Build quality - 5/5 - This new series of M4s is Tokyo Marui's first to feature metal bodies (with engraved Colt trademarks) and one-piece outer barrels. Everything is extremely solid where it should be, and there is no wobble to be found anywhere on it. The gun has a very nice weight to it, and is a huge step forward from Tokyo Marui's previous plastic-bodied M4s.
Internal quality - 5/5 - The SOCOM shoots at about 300 fps out of the box with .20g BBs. The rate of fire on a 9.6v battery is fairly impressive, and the gun shoots fairly accurately once the hop-up is properly configured. The recoil is rather impressive, and makes shooting the gun an absolute blast. It also makes the sound the gun makes when firing pretty fearsome, and can very easily strike fear into the hearts of your opponents.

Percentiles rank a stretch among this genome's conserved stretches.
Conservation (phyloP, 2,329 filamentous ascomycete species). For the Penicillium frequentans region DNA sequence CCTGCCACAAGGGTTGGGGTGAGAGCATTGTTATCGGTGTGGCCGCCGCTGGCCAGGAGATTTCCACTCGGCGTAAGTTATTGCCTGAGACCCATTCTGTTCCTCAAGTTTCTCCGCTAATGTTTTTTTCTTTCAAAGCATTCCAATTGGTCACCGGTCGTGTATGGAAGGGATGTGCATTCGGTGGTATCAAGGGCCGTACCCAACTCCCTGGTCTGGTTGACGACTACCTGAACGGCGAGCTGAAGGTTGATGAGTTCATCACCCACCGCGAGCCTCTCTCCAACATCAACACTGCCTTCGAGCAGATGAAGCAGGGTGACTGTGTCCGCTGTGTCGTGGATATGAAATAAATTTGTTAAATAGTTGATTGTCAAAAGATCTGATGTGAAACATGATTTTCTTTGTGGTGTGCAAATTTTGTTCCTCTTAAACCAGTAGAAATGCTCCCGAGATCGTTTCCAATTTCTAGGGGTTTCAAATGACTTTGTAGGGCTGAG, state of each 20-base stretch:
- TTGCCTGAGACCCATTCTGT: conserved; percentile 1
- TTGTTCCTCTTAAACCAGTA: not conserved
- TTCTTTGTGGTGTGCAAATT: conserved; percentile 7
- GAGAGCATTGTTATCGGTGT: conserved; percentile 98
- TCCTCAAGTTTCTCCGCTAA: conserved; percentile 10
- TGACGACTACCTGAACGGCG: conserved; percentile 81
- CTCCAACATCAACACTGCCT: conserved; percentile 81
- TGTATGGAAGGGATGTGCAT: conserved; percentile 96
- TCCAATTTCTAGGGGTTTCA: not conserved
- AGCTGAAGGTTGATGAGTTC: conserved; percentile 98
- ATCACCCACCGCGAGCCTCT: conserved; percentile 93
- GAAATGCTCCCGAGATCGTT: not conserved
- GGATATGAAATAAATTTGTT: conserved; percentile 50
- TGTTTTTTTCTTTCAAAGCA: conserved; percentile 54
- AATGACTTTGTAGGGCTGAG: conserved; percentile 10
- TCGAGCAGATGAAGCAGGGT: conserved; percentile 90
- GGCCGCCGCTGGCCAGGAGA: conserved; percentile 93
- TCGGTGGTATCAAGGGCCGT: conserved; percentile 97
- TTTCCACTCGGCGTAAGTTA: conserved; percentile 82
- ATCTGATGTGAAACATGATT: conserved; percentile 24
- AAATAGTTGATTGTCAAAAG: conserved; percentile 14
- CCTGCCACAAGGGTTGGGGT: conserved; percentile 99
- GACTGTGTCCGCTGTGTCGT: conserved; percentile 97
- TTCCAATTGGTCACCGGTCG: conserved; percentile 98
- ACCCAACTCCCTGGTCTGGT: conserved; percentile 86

Aftermarket accessory compatibility - 5/5 - On the first day I had the gun, I couldn't fit the 9.6v nunchuck battery into the handguards, so I went down to my local airsoft shop and purchased a set of Magpul MOE handguards. The SOCOM has a real-style delta ring, which allowed the MOE handguards to go on with zero modification. I also switched out the original stock and pistol grip for Magpul MOE replacements, which also went on without any modification. Next on my to-do list is a replacement front-sight and a tightbore barrel.
Functionality - 5/5 - The SOCOM and SOPMOD use a new magazine system (older M4 mags aren't compatible without an adapter) that makes the gun stop firing when it runs out of ammo. This forces the bolt-stop out, and it must be pressed back in when changing to a new magazine. High-caps are also available for the gun, but they lack the bolt-stop feature. You don't really need them anyway, considering that the low-caps are only $24 on WGC and hold an impressive 82 rounds. Once you've gotten used to the gun's bolt-stop feature, it's hard to really imagine ever going back to a normal AEG (I know that I can't!).